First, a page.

- Modern batteries hold up to fast charging better than early EVs.
Following those guidelines will allow you to fast charge when you need to while still preserving your EV’s battery capacity and longevity. Keep in mind that battery degradation will happen over time no matter what. Proper charging habits can help slow that degradation.
Other charging considerations
Beyond slow versus fast charging, there are some other factors to keep in mind:
Colder temperatures reduce a lithium-ion battery’s capacity and ability to charge quickly. Charging overnight in below-freezing temperatures will take longer. Hot temperatures also aren’t ideal and may affect charging speed. Try to avoid fast charging at temperature extremes when possible.
In general, try not to discharge your EV battery below 20% charge remaining. Deep discharges put more strain on the battery. Recharging from a low state of charge will take longer as well.
Battery cooling systems
Newer EVs have active liquid cooling that helps regulate battery temperatures during charging. This allows the batteries to handle occasional fast charging without overheating. EV models without active cooling need more care during fast charging sessions.
There’s no harm in leaving an EV plugged in after it reaches 100% charge. The onboard computer will stop charging once full capacity is reached. However, it’s best not to frequently charge to a full 100%. Try to time charging so the battery is at around 80% ahead of your next trip.
The verdict on slow charge vs fast charge
While slow charging is best for battery lifespan, today’s batteries and cooling systems allow for fast charging in moderation without major impact. Using a mix of slow charging at home and fast charging on the road is recommended. Just be mindful of environmental temperatures, charge levels, and not overdoing fast charging sessions. Employ smart charging habits and your EV battery can last many years and charging cycles.
Frequently Asked Questions
Is it bad to fast charge my EV every day?
Fast charging daily can degrade your EV’s battery faster over time. Frequent high-current charging adds strain and heat buildup. Try to limit fast charging to 1-2 times per week unless absolutely necessary. Slow charge at home whenever possible.
How many fast charges can an EV battery handle?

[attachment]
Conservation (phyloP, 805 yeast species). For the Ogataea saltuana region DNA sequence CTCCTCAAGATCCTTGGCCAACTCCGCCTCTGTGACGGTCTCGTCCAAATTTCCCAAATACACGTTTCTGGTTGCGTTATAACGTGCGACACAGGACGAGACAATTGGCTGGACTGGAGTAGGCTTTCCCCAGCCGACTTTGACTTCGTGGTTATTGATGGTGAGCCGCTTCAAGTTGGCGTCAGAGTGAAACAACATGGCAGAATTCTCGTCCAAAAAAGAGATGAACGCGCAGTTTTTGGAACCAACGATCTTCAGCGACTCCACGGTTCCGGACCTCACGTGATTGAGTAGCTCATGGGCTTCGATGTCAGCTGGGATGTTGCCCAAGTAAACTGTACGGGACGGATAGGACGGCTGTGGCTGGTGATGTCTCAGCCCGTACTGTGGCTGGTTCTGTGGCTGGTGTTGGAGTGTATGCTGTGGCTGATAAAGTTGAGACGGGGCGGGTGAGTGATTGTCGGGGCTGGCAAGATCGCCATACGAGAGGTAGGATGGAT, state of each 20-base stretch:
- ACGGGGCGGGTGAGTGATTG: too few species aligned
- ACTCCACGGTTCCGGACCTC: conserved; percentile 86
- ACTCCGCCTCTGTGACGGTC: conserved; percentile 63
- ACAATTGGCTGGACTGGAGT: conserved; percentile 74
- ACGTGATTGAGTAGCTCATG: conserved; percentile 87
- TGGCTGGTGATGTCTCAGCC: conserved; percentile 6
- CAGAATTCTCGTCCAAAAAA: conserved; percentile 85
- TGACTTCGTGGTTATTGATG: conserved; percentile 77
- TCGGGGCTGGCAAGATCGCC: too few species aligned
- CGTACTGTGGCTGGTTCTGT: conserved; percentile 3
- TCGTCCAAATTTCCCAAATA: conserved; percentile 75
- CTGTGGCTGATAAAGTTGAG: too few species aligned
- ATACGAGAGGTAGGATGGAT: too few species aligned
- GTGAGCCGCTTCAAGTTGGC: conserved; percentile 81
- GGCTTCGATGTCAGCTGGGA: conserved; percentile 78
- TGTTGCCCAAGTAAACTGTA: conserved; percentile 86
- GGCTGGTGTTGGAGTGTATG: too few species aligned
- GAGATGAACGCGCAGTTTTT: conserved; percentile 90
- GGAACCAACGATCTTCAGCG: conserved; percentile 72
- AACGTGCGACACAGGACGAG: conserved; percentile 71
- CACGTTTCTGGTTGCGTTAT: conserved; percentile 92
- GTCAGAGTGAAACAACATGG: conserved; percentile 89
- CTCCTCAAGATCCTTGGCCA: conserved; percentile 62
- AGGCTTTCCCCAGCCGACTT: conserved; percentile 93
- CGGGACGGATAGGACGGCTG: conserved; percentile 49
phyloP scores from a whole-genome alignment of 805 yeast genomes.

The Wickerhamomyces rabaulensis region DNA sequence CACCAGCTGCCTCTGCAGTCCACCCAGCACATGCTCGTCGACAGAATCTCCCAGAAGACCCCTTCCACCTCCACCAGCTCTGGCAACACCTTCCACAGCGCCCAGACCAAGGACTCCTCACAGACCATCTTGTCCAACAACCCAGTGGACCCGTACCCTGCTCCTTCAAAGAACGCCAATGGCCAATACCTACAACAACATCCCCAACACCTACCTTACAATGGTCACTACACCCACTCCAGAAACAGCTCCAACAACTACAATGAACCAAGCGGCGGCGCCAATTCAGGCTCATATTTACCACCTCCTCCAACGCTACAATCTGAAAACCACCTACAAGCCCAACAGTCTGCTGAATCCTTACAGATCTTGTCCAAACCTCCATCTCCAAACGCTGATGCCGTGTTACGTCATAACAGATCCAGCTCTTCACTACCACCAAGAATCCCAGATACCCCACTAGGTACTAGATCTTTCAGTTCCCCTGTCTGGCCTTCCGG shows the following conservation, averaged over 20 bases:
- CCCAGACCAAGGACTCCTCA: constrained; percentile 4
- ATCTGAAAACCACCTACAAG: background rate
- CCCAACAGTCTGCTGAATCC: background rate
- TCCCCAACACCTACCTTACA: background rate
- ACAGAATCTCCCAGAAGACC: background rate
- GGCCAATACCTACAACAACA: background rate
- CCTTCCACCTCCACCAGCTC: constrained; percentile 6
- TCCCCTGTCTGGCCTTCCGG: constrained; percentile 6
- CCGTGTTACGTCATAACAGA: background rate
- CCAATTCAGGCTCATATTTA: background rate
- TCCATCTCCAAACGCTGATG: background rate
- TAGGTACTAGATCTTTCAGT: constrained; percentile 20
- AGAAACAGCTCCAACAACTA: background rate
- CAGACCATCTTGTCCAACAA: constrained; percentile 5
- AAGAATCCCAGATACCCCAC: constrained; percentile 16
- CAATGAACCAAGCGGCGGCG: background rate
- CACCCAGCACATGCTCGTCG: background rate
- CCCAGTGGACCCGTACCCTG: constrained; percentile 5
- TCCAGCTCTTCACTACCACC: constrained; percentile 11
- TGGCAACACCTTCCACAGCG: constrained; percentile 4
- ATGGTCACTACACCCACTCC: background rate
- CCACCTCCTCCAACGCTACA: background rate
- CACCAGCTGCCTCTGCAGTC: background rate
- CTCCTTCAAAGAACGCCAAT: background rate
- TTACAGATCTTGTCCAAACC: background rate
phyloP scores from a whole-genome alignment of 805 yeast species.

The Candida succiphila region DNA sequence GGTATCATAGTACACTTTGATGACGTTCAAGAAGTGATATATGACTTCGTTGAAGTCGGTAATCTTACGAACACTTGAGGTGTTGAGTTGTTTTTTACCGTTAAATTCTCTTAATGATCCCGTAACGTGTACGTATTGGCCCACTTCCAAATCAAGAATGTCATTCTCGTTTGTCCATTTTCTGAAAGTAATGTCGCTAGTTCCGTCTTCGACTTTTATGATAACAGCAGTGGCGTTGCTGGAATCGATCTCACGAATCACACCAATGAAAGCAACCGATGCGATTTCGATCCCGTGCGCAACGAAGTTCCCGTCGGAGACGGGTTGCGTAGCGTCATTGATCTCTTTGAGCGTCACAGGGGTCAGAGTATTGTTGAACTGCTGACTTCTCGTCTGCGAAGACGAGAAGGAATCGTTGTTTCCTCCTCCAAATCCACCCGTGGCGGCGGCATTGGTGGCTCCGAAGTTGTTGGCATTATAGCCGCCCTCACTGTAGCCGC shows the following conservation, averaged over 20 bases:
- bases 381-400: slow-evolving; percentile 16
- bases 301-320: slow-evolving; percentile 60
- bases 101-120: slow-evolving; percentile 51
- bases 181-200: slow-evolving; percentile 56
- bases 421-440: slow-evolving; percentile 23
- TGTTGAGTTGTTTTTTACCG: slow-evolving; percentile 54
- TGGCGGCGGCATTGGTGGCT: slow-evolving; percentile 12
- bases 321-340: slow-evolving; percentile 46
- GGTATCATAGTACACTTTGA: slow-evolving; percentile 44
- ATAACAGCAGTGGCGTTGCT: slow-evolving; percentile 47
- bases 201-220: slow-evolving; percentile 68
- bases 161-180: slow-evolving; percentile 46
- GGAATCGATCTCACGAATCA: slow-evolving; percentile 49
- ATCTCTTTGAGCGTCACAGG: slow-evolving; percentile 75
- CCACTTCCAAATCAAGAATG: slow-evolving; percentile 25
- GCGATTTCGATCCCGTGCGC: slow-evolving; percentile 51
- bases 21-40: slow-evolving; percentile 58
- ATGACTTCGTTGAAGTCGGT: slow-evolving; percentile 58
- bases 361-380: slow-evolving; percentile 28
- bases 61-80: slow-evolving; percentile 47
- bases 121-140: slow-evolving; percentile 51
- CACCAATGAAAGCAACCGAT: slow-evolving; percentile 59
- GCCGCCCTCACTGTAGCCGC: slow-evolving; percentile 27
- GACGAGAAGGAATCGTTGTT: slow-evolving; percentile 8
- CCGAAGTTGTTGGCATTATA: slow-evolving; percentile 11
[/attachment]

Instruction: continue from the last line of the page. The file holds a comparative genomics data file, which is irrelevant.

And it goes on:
It depends on the model, but most modern EV batteries can handle 200-500 fast charge cycles before seeing significant capacity loss. Follow the automaker’s recommendations on fast charge frequency. Newer EVs with advanced thermal management can handle more fast charging.
What’s the cost difference between slow and fast charging?
Home slow charging costs around $0.04/kWh for Level 1 or $0.12/kWh for Level 2. Fast charging at public stations currently averages around $0.30/kWh. So fast charging is significantly more expensive than slow charging at home. But slow charging requires hours, so fast charging allows completing longer trips.
Should I charge to 100% before a road trip?
Most experts recommend against constantly charging to 100%, as this adds stress to the battery. Charge to 80-90% ahead of longer trips to provide a buffer. Then use fast charging on the road to top up as needed. Starting trips at a high state of charge reduces charging stops.
How can I prolong my EV battery’s lifespan?
Use slow charging whenever possible, avoid sustained high/low charge levels, limit DC fast charging frequency, avoid exposing your EV to temperature extremes, and follow the automaker’s charging recommendations. With proper care, an EV battery should last many years and charging cycles before needing replacement.
Slow charging is the best practice for optimizing EV battery lifespan, but occasional fast charging has become more viable thanks to improved engineering. Using both slow and fast charging judiciously allows you to maximize your driving range and convenience while still preserving your EV battery’s capacity over the long run. Following manufacturer guidelines, monitoring charge levels, and employing smart charging habits are key to getting the longest life from your vehicle’s battery.